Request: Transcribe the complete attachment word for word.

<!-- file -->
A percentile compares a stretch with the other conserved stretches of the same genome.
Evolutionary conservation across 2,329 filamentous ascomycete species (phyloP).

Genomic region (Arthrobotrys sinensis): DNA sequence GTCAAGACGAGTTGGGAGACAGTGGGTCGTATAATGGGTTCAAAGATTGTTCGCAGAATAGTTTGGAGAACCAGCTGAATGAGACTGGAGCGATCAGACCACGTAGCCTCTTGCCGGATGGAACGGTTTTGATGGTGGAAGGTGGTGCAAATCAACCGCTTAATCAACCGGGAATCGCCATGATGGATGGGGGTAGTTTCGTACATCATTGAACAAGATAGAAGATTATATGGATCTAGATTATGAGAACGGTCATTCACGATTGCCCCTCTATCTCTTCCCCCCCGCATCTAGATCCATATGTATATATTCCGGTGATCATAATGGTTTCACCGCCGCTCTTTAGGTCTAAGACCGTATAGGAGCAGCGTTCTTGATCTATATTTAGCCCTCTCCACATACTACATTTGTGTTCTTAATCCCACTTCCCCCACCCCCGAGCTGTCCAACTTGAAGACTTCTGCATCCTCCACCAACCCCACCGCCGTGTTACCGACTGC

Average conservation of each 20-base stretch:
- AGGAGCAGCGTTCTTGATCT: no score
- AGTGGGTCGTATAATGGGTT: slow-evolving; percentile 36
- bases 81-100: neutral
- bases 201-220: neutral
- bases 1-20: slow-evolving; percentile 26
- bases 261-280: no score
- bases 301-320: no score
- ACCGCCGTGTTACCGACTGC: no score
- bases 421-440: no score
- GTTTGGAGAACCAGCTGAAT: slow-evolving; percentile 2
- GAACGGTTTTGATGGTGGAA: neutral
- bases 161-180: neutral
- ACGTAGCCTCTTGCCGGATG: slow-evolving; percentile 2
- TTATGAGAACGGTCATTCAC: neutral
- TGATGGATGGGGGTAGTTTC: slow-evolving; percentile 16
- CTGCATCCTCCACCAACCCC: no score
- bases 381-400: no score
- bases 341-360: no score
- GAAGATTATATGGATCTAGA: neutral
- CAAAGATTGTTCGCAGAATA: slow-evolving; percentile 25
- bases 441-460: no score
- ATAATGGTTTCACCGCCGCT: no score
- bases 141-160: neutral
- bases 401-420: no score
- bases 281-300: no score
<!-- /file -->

A percentile compares a stretch with the other conserved stretches of the same genome.
Evolutionary conservation across 2,329 filamentous ascomycete species (phyloP).

Genomic region (Arthrobotrys sinensis): DNA sequence GTCAAGACGAGTTGGGAGACAGTGGGTCGTATAATGGGTTCAAAGATTGTTCGCAGAATAGTTTGGAGAACCAGCTGAATGAGACTGGAGCGATCAGACCACGTAGCCTCTTGCCGGATGGAACGGTTTTGATGGTGGAAGGTGGTGCAAATCAACCGCTTAATCAACCGGGAATCGCCATGATGGATGGGGGTAGTTTCGTACATCATTGAACAAGATAGAAGATTATATGGATCTAGATTATGAGAACGGTCATTCACGATTGCCCCTCTATCTCTTCCCCCCCGCATCTAGATCCATATGTATATATTCCGGTGATCATAATGGTTTCACCGCCGCTCTTTAGGTCTAAGACCGTATAGGAGCAGCGTTCTTGATCTATATTTAGCCCTCTCCACATACTACATTTGTGTTCTTAATCCCACTTCCCCCACCCCCGAGCTGTCCAACTTGAAGACTTCTGCATCCTCCACCAACCCCACCGCCGTGTTACCGACTGC

Average conservation of each 20-base stretch:
- AGGAGCAGCGTTCTTGATCT: no score
- AGTGGGTCGTATAATGGGTT: slow-evolving; percentile 36
- bases 81-100: neutral
- bases 201-220: neutral
- bases 1-20: slow-evolving; percentile 26
- bases 261-280: no score
- bases 301-320: no score
- ACCGCCGTGTTACCGACTGC: no score
- bases 421-440: no score
- GTTTGGAGAACCAGCTGAAT: slow-evolving; percentile 2
- GAACGGTTTTGATGGTGGAA: neutral
- bases 161-180: neutral
- ACGTAGCCTCTTGCCGGATG: slow-evolving; percentile 2
- TTATGAGAACGGTCATTCAC: neutral
- TGATGGATGGGGGTAGTTTC: slow-evolving; percentile 16
- CTGCATCCTCCACCAACCCC: no score
- bases 381-400: no score
- bases 341-360: no score
- GAAGATTATATGGATCTAGA: neutral
- CAAAGATTGTTCGCAGAATA: slow-evolving; percentile 25
- bases 441-460: no score
- ATAATGGTTTCACCGCCGCT: no score
- bases 141-160: neutral
- bases 401-420: no score
- bases 281-300: no score